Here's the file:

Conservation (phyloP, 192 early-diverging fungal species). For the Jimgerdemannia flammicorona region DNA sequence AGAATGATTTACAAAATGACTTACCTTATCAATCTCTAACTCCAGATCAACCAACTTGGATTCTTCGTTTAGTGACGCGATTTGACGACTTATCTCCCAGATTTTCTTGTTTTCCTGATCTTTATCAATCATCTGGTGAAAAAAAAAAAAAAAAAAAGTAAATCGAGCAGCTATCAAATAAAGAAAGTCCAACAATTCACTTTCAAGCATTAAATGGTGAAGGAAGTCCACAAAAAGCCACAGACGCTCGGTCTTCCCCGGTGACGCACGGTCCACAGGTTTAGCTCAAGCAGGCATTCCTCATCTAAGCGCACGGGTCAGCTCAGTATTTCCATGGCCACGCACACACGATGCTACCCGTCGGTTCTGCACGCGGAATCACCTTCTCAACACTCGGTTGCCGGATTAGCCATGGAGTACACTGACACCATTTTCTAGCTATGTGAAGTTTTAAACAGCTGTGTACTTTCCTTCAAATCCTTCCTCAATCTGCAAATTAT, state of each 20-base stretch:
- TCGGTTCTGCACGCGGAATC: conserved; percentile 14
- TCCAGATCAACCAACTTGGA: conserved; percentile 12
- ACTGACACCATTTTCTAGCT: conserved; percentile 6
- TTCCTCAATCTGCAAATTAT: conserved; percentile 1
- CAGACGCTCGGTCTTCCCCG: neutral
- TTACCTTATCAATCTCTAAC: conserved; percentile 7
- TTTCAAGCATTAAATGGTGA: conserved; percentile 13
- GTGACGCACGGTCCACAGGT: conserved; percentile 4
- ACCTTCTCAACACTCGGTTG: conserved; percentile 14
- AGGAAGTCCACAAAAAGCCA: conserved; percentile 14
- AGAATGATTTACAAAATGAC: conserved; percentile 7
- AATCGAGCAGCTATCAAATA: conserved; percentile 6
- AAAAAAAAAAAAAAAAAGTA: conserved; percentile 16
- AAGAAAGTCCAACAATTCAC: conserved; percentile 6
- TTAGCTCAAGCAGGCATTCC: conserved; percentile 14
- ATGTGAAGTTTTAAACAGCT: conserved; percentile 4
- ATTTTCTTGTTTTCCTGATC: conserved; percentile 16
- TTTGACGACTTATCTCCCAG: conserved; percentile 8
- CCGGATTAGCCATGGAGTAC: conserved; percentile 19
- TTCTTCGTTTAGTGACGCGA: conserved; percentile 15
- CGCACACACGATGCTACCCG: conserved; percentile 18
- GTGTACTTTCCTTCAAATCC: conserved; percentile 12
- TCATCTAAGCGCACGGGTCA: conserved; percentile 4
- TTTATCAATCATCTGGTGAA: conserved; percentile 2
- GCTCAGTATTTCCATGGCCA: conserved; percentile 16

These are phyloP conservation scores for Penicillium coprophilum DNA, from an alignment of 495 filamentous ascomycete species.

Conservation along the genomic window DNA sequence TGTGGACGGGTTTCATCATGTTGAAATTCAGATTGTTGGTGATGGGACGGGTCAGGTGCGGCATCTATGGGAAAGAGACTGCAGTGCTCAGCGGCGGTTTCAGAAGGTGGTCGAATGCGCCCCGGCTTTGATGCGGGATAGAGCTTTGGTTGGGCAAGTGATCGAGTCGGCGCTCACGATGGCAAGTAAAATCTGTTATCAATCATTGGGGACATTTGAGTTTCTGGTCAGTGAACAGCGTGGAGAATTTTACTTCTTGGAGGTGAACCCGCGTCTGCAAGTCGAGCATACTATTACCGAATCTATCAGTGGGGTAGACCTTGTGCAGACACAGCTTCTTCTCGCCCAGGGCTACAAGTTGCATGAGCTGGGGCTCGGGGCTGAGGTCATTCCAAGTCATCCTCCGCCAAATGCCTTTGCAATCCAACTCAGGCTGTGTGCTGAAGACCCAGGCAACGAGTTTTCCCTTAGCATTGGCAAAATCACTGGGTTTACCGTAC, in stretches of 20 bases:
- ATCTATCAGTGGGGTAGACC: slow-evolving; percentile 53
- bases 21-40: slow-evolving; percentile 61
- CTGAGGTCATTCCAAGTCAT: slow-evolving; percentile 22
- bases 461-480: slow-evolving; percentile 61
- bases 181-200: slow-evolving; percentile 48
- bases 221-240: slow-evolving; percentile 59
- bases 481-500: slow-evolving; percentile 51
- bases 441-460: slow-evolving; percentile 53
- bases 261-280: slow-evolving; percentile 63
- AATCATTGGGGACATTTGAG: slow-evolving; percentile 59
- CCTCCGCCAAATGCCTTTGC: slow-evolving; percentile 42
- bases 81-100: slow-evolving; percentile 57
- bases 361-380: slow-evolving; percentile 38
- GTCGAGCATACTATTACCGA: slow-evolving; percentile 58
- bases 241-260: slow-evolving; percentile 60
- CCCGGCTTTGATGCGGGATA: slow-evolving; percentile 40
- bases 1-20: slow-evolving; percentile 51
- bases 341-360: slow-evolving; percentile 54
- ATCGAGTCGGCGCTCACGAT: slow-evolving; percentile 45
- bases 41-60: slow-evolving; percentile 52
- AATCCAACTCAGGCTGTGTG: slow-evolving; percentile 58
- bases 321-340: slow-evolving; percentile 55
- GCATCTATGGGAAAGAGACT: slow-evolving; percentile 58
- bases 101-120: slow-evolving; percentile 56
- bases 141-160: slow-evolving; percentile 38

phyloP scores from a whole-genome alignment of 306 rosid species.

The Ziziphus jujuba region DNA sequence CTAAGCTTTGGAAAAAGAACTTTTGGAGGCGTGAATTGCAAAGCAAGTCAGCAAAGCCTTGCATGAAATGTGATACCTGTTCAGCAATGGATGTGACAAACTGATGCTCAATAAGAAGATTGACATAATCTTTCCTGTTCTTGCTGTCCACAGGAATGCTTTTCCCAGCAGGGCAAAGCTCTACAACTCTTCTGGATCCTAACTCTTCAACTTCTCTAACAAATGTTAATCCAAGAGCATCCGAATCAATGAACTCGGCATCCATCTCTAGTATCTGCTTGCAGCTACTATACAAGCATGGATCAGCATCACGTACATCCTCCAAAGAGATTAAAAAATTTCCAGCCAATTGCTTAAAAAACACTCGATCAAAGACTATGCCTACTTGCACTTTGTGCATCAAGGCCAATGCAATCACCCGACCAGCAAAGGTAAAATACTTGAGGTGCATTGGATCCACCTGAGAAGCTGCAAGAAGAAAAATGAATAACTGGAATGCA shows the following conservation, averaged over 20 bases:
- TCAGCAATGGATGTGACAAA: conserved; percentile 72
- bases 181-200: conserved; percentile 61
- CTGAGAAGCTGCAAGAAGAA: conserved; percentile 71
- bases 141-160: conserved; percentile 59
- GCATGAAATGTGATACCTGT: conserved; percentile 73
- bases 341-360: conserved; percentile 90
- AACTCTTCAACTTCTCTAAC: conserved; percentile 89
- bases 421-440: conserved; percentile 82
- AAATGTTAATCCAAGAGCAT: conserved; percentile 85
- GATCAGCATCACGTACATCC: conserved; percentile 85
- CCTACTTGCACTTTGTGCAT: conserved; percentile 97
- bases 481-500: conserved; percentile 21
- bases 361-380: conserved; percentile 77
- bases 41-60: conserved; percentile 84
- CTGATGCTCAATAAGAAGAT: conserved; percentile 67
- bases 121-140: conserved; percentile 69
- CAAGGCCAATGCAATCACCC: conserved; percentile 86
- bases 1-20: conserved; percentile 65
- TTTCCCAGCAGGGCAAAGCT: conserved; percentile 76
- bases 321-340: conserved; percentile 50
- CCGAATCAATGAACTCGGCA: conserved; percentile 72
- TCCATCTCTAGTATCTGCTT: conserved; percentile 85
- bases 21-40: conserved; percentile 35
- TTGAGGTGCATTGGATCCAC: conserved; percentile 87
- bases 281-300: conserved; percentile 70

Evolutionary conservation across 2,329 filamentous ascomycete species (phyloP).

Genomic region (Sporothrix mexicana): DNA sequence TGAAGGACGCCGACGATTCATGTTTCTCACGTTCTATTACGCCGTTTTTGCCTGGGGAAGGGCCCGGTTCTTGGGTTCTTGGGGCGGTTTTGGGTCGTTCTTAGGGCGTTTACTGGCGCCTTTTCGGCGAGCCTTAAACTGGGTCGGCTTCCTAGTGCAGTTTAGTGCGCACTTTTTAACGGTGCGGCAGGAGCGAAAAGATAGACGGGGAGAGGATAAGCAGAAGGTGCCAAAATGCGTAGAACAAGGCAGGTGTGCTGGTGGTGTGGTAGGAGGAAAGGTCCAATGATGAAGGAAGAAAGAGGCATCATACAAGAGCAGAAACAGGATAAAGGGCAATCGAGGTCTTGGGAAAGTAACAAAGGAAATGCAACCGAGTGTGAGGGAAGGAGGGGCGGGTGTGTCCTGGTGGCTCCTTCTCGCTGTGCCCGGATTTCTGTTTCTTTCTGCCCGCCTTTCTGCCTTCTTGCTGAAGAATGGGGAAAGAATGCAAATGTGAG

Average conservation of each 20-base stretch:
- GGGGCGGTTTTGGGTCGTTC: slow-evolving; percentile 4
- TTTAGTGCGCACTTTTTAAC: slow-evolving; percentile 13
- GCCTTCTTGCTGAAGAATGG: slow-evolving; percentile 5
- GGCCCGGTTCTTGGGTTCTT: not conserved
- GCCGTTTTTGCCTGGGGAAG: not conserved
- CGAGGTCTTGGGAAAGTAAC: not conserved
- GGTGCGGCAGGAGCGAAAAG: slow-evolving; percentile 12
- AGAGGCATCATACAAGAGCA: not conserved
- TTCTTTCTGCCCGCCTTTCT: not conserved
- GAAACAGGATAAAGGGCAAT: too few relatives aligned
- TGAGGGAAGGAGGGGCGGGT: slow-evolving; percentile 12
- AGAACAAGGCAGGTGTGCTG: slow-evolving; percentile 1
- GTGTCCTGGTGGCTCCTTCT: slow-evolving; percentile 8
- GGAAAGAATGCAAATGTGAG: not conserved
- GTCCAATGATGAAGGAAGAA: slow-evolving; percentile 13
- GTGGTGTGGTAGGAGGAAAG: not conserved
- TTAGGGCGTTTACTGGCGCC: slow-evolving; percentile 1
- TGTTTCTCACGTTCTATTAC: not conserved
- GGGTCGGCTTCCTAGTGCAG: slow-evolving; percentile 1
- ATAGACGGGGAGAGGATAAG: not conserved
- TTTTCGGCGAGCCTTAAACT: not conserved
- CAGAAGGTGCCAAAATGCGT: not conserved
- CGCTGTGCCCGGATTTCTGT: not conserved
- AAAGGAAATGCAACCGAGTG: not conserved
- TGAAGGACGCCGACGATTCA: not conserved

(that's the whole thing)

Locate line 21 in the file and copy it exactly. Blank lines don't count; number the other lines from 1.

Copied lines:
- TTCTTCGTTTAGTGACGCGA: conserved; percentile 15